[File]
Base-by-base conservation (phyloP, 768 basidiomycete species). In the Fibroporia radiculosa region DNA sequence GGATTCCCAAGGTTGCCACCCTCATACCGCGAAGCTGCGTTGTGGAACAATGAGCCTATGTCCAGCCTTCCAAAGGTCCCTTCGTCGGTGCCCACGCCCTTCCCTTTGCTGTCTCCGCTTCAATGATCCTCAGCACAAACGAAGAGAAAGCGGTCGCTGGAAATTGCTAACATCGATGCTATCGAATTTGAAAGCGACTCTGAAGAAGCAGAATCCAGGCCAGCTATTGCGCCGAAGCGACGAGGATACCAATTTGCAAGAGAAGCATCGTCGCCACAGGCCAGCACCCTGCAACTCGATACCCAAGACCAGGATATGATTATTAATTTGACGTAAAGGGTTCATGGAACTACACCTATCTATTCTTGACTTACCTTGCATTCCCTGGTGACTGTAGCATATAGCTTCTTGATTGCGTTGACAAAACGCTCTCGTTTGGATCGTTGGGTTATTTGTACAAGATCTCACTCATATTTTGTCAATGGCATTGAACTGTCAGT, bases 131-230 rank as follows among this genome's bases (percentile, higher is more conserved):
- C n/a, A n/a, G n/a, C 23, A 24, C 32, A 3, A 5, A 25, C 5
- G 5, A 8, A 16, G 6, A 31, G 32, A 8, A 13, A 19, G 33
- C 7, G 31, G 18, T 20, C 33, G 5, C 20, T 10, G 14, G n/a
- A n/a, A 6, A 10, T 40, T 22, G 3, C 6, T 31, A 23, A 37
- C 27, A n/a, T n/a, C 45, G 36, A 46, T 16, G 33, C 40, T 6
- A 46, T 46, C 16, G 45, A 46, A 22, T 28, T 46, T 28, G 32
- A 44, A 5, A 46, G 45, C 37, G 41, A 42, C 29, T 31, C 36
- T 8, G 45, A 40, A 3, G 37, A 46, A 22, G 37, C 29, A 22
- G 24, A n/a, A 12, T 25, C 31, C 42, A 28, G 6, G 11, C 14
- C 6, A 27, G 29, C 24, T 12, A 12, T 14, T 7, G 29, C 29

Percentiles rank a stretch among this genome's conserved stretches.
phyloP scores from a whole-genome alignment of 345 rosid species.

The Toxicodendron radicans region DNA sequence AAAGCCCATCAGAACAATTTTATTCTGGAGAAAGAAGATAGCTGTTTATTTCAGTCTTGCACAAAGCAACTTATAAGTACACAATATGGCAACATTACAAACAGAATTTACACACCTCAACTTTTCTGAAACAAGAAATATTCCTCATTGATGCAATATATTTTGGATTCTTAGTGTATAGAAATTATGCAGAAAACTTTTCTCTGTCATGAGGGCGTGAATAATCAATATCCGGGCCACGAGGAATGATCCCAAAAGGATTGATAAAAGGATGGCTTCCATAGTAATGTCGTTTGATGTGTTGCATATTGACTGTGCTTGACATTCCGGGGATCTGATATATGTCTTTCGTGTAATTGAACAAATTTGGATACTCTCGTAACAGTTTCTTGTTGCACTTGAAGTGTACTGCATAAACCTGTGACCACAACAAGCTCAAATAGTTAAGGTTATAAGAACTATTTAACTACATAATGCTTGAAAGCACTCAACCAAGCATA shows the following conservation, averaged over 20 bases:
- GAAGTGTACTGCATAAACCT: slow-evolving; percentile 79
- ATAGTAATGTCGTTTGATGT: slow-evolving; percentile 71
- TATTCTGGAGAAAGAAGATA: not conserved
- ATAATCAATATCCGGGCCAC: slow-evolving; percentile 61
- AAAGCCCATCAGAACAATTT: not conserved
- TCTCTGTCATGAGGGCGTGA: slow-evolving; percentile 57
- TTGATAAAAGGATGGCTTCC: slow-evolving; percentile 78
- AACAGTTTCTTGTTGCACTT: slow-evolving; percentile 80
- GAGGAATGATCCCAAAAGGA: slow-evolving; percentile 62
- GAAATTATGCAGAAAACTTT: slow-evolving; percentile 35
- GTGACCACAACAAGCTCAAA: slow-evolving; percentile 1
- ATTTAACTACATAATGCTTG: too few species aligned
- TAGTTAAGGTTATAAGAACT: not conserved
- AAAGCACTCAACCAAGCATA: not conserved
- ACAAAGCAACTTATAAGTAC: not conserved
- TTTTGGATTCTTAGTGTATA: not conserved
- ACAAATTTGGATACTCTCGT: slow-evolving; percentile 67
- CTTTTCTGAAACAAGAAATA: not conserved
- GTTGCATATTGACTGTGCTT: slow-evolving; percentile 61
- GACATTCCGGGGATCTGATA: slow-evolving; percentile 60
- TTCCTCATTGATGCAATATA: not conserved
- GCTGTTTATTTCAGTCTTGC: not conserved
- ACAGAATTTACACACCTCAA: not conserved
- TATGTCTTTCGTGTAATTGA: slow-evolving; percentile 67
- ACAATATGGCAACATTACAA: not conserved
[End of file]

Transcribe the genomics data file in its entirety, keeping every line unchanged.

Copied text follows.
Base-by-base conservation (phyloP, 768 basidiomycete species). In the Fibroporia radiculosa region DNA sequence GGATTCCCAAGGTTGCCACCCTCATACCGCGAAGCTGCGTTGTGGAACAATGAGCCTATGTCCAGCCTTCCAAAGGTCCCTTCGTCGGTGCCCACGCCCTTCCCTTTGCTGTCTCCGCTTCAATGATCCTCAGCACAAACGAAGAGAAAGCGGTCGCTGGAAATTGCTAACATCGATGCTATCGAATTTGAAAGCGACTCTGAAGAAGCAGAATCCAGGCCAGCTATTGCGCCGAAGCGACGAGGATACCAATTTGCAAGAGAAGCATCGTCGCCACAGGCCAGCACCCTGCAACTCGATACCCAAGACCAGGATATGATTATTAATTTGACGTAAAGGGTTCATGGAACTACACCTATCTATTCTTGACTTACCTTGCATTCCCTGGTGACTGTAGCATATAGCTTCTTGATTGCGTTGACAAAACGCTCTCGTTTGGATCGTTGGGTTATTTGTACAAGATCTCACTCATATTTTGTCAATGGCATTGAACTGTCAGT, bases 131-230 rank as follows among this genome's bases (percentile, higher is more conserved):
- C n/a, A n/a, G n/a, C 23, A 24, C 32, A 3, A 5, A 25, C 5
- G 5, A 8, A 16, G 6, A 31, G 32, A 8, A 13, A 19, G 33
- C 7, G 31, G 18, T 20, C 33, G 5, C 20, T 10, G 14, G n/a
- A n/a, A 6, A 10, T 40, T 22, G 3, C 6, T 31, A 23, A 37
- C 27, A n/a, T n/a, C 45, G 36, A 46, T 16, G 33, C 40, T 6
- A 46, T 46, C 16, G 45, A 46, A 22, T 28, T 46, T 28, G 32
- A 44, A 5, A 46, G 45, C 37, G 41, A 42, C 29, T 31, C 36
- T 8, G 45, A 40, A 3, G 37, A 46, A 22, G 37, C 29, A 22
- G 24, A n/a, A 12, T 25, C 31, C 42, A 28, G 6, G 11, C 14
- C 6, A 27, G 29, C 24, T 12, A 12, T 14, T 7, G 29, C 29

Percentiles rank a stretch among this genome's conserved stretches.
phyloP scores from a whole-genome alignment of 345 rosid species.

The Toxicodendron radicans region DNA sequence AAAGCCCATCAGAACAATTTTATTCTGGAGAAAGAAGATAGCTGTTTATTTCAGTCTTGCACAAAGCAACTTATAAGTACACAATATGGCAACATTACAAACAGAATTTACACACCTCAACTTTTCTGAAACAAGAAATATTCCTCATTGATGCAATATATTTTGGATTCTTAGTGTATAGAAATTATGCAGAAAACTTTTCTCTGTCATGAGGGCGTGAATAATCAATATCCGGGCCACGAGGAATGATCCCAAAAGGATTGATAAAAGGATGGCTTCCATAGTAATGTCGTTTGATGTGTTGCATATTGACTGTGCTTGACATTCCGGGGATCTGATATATGTCTTTCGTGTAATTGAACAAATTTGGATACTCTCGTAACAGTTTCTTGTTGCACTTGAAGTGTACTGCATAAACCTGTGACCACAACAAGCTCAAATAGTTAAGGTTATAAGAACTATTTAACTACATAATGCTTGAAAGCACTCAACCAAGCATA shows the following conservation, averaged over 20 bases:
- GAAGTGTACTGCATAAACCT: slow-evolving; percentile 79
- ATAGTAATGTCGTTTGATGT: slow-evolving; percentile 71
- TATTCTGGAGAAAGAAGATA: not conserved
- ATAATCAATATCCGGGCCAC: slow-evolving; percentile 61
- AAAGCCCATCAGAACAATTT: not conserved
- TCTCTGTCATGAGGGCGTGA: slow-evolving; percentile 57
- TTGATAAAAGGATGGCTTCC: slow-evolving; percentile 78
- AACAGTTTCTTGTTGCACTT: slow-evolving; percentile 80
- GAGGAATGATCCCAAAAGGA: slow-evolving; percentile 62
- GAAATTATGCAGAAAACTTT: slow-evolving; percentile 35
- GTGACCACAACAAGCTCAAA: slow-evolving; percentile 1
- ATTTAACTACATAATGCTTG: too few species aligned
- TAGTTAAGGTTATAAGAACT: not conserved
- AAAGCACTCAACCAAGCATA: not conserved
- ACAAAGCAACTTATAAGTAC: not conserved
- TTTTGGATTCTTAGTGTATA: not conserved
- ACAAATTTGGATACTCTCGT: slow-evolving; percentile 67
- CTTTTCTGAAACAAGAAATA: not conserved
- GTTGCATATTGACTGTGCTT: slow-evolving; percentile 61
- GACATTCCGGGGATCTGATA: slow-evolving; percentile 60
- TTCCTCATTGATGCAATATA: not conserved
- GCTGTTTATTTCAGTCTTGC: not conserved
- ACAGAATTTACACACCTCAA: not conserved
- TATGTCTTTCGTGTAATTGA: slow-evolving; percentile 67
- ACAATATGGCAACATTACAA: not conserved